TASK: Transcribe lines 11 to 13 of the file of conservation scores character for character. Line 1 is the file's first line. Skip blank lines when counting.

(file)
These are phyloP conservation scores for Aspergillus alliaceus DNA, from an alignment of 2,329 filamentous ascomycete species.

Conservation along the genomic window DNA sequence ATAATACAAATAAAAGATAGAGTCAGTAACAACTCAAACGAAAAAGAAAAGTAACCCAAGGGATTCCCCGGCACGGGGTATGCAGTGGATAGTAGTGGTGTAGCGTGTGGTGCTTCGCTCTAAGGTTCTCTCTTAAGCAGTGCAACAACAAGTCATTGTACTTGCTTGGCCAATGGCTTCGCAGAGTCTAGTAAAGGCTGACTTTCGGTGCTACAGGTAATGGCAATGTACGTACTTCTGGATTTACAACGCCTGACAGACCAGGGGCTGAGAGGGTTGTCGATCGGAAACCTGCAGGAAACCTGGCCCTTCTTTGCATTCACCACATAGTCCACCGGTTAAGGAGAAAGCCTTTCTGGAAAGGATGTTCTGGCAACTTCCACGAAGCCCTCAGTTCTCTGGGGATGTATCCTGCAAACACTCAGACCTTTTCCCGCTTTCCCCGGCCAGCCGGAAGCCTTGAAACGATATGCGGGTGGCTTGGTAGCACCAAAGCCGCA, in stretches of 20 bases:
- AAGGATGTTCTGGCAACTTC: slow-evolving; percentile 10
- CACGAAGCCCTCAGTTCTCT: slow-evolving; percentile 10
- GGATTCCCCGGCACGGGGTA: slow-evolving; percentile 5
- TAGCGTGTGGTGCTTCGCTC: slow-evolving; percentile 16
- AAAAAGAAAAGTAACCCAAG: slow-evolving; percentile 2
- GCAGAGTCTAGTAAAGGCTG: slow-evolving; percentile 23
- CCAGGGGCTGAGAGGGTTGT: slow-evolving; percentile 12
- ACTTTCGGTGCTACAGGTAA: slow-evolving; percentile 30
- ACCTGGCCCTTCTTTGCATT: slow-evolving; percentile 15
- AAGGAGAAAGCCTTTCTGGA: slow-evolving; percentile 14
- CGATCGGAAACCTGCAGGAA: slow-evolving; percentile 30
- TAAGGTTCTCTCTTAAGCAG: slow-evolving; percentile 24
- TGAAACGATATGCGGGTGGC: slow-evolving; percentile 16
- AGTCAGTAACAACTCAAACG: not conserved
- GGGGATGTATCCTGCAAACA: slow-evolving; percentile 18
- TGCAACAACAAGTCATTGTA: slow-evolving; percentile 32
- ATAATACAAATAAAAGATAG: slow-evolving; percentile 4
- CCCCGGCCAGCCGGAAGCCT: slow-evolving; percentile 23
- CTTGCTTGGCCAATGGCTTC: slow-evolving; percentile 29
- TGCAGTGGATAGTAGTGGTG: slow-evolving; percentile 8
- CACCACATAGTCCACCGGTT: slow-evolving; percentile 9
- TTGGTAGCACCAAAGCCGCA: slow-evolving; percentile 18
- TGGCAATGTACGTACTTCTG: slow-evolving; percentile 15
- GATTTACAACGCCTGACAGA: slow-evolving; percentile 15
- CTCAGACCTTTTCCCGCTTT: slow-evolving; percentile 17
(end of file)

- ACCTGGCCCTTCTTTGCATT: slow-evolving; percentile 15
- AAGGAGAAAGCCTTTCTGGA: slow-evolving; percentile 14
- CGATCGGAAACCTGCAGGAA: slow-evolving; percentile 30